Investor Education | Six ways to plan for the long term
Pundits are divided over what a Trump presidency means to the equities markets. Unfortunately, no one has a crystal ball that can predict with 100% accuracy what will happen next. The best thing to do, regardless of your political leanings, is to develop a plan based on common sense investment objectives and your overall circumstances. Here are six ideas that can help provide a solid foundation for the future:
- Contribute to retirement plans. Do not underestimate the value of tax-deferred compounding. For instance, if your company has a 401(k) plan, you can set aside up to $18,000 ($24,000 if age 50 or older) in 2017 without paying any current tax on that amount. The money grows tax free until you withdraw it— usually, when you are in a lower tax bracket. Supplement this with IRA contributions.
- Save regularly. Frequently, people think of savings as a luxury item. But that kind of thinking can catch up with you down the road. A monthly contribution to your savings account may be just as important to your financial plan as paying your bills. If you make a habit of saving on a regular basis, you will find that even the smallest amount can add up to a substantial sum in a short time. Obviously, smart investments can help your savings grow even more.
- Be a record keeper. What does paperwork have to do with investing? Simply this: The records you keep regarding such things as charitable contributions, home improvements and the like can help reduce your tax liability. And money saved can be money invested—better in your pocket than in Uncle Sam's.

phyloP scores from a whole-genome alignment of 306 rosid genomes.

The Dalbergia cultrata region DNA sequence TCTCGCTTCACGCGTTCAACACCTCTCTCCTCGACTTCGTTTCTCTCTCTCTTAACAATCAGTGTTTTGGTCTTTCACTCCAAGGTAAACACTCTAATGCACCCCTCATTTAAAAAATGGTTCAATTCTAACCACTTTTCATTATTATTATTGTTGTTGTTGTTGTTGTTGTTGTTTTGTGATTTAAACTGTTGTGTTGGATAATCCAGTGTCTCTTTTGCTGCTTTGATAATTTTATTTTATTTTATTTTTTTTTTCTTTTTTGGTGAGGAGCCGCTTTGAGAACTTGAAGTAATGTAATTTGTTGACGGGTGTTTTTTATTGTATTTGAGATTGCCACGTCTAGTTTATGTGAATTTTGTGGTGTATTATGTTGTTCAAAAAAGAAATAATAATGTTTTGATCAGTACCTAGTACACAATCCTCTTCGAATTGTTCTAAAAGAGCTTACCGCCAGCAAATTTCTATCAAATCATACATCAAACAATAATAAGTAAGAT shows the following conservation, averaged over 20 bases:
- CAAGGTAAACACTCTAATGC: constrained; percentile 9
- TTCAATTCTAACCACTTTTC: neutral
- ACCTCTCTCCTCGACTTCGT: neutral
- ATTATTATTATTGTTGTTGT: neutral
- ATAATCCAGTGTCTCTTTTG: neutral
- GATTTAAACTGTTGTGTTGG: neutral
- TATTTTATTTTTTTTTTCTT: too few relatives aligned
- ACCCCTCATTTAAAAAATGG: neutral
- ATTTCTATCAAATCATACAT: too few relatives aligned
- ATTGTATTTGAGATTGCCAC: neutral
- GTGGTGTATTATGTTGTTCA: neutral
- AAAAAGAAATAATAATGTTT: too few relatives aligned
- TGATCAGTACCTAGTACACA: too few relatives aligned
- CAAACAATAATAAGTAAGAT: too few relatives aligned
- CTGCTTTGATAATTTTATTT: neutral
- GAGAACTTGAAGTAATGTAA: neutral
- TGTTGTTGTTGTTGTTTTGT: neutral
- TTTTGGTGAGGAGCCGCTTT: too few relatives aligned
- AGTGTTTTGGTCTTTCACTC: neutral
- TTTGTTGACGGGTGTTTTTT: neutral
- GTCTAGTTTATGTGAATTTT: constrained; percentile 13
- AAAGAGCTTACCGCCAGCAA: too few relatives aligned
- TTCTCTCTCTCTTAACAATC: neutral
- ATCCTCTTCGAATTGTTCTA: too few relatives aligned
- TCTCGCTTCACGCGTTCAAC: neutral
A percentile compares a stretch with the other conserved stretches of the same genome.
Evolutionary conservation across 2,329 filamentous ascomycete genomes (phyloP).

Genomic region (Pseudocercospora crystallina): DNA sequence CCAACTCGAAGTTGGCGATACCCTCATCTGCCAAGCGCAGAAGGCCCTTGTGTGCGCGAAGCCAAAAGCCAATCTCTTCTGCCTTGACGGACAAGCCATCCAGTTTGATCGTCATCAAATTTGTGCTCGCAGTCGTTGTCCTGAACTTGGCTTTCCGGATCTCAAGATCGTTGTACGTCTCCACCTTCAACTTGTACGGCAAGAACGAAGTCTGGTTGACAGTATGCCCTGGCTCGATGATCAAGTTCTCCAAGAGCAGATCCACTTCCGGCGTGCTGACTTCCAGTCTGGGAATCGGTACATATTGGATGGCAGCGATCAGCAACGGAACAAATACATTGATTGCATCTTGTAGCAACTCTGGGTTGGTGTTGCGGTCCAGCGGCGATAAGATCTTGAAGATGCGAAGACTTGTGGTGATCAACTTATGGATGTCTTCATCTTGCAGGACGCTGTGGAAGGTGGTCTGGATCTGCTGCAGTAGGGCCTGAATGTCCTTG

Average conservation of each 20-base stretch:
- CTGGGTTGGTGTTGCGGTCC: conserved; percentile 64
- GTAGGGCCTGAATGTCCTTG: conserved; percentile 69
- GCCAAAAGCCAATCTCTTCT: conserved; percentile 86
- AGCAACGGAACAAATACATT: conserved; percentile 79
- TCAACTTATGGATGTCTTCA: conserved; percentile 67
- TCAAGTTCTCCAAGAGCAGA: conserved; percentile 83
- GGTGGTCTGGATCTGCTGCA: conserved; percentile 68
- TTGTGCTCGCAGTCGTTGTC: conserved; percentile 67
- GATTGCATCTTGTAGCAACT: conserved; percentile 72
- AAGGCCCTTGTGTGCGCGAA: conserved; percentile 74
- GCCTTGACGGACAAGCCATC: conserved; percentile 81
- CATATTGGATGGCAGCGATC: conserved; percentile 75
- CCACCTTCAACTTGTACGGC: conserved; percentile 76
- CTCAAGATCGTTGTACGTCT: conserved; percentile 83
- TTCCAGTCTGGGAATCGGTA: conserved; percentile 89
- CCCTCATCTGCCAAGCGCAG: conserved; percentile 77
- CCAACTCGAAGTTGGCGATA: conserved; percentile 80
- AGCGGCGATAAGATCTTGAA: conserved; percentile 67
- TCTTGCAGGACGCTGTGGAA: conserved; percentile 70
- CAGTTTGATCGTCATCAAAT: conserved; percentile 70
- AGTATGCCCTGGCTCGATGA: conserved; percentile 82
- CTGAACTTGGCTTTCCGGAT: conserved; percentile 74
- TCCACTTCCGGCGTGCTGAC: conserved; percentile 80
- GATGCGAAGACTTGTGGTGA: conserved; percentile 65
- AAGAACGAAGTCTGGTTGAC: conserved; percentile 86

- Reduce your debt load. That same philosophy holds true when it comes to your debts. Wherever possible, reduce or eliminate your credit card and auto loan debts. For one thing, the less you owe, the more you can save. Also, the interest paid on personal debts generally cannot be deducted on your tax return.
- Maximize company "extras." These include such old standbys as group life insurance and health insurance plans. If your company offers the option, consider a flexible spending account (FSA). This account is funded with pretax dollars to pay for medical or child care expenses as they occur during the year. However, keep in mind that an FSA reduces your take-home pay accordingly. What's more, any money in the account that is not spent by the end of the year is forfeited. (A 2 ½ month grace period or carryover of up to $500 may be allowed.)
- Stay abreast of new developments. If the situation dictates it, you may have to modify your plans. That means staying abreast of current events and maintaining contact with your investment adviser. For example, you can keep a close eye on the rates offered on bank accounts, money market funds, Treasury securities and the like. This information is readily available. Do not hesitate to make modifications when they are warranted.
Set up a meeting to map out your long-range plan. Usually, it's best then to stick with it through thick and thin.
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